We are Hugo Timm, designer and cycling enthusiast, and Carol Sachs, photographer and potential traffic hazard
We are soon leaving our adopted city of London for an Eastbound cycle tour, hopefully making it to South East Asia via China on a tandem — the solution to our equal love of travel but disparate cycling skills.
Our plan is to depart next May, with no end in sight (truly meaning as long as our wallets allow and our bottoms endure).
Our ever-changing planned route currently goes through France, Germany, Austria, Hungary, Romania, Bulgaria, and Turkey, heading North to Georgia and Azerbaijan, from where we would ferry to Kazakhstan. This can be a direct route to China, but we're also keen on exploring Kyrgyzstan, some of Uzbekistan and Tajikistan, so will likely detour here, before finally entering China, then Vietnam, Laos and Cambodia.
That said, we do want to leave room for serendipity and also not be terribly ashamed to take a bus or train here and there, when logistically or emotionally essential. This means the route will naturally change, like us, along the way.
Even though cycle traveling is difficult, slow and sometimes dangerous, it is also self reliant, unexpensive, clean and healthy. We love traveling overland because it makes obvious the connections and differences between places. Languages, architecture and landscapes morph into one another, giving us a better understanding of places as we pedal along. When cycling we travel slowly enough to be both in movement and rooted in the land around us.
However, on a bicycle we are vulnerable to the elements. We know we'll have to climb steep hills, face strong winds, and camp in the rain. We'll undoubtedly deal with it in the way of the braveless, because that's what we are &emdash; we are not athletes or explorers, we're just curious people who want to travel, inspired by others that did this before us.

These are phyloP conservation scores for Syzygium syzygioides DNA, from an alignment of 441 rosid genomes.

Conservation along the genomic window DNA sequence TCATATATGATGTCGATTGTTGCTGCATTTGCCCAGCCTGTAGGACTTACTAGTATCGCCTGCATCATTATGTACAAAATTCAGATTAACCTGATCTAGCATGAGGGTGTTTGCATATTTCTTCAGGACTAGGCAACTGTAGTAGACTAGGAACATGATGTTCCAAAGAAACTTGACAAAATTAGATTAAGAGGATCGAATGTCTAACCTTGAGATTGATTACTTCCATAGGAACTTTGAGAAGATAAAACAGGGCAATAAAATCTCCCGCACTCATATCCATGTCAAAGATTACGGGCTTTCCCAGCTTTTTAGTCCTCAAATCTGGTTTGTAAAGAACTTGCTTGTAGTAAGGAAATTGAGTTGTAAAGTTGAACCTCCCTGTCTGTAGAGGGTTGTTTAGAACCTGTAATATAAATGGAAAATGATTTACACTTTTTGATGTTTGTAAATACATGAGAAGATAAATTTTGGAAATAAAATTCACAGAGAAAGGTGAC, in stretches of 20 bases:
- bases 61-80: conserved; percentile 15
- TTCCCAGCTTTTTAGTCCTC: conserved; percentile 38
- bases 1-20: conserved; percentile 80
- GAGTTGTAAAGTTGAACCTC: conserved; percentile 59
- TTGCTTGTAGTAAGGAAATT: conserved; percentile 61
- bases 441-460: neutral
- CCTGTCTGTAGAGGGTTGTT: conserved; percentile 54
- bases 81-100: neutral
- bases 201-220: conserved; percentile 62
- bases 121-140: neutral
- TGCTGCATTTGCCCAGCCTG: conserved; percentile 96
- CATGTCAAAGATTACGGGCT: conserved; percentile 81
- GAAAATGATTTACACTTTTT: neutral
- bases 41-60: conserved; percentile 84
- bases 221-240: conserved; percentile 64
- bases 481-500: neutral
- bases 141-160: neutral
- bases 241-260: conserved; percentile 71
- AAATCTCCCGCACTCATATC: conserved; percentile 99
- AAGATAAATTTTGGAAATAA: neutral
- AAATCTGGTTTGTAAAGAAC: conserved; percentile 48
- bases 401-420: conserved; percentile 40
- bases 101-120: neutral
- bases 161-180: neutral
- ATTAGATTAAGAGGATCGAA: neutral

is a Brazilian photographer, with a long list of clients including The New York Times and Condé Nast Traveler. For Carol, this trip is work and she'll continue her photography commissions throughout the journey. Her duties as tandem stoker include navigation and on-board entertainment.
Hugo Timm, also Brazilian, is a graphic designer graduated at the Royal College of Art, and founder of studio Julia
. Hugo works mostly within the arts, culture, and editorial fields. As tandem pilot, his main responsibility is to not crash into things.
We like the idea of being able to dismantle the tandem for transport, which makes boarding trains, buses and airplanes possible. A coupled frame opens up route options that wouldn't be available with a regular frame.
The parts on the bike follow a simple logic: if they are consummables (tyres, chain, brake pads, etc) they should be unfussy, affordable, and easily accessible; if they are components they must be reliable and dependable.
Our camping equipment is unashamedly biased towards comfort. We prefer carrying a few extra grams during the day and enjoying a toasty night in the tent. That said, volume is limited on a tandem, so we appreciate gear that can be packed small.
To cope with luggage for two, the tandem will be equipped with a mixture of rack panniers and bikepacking bags.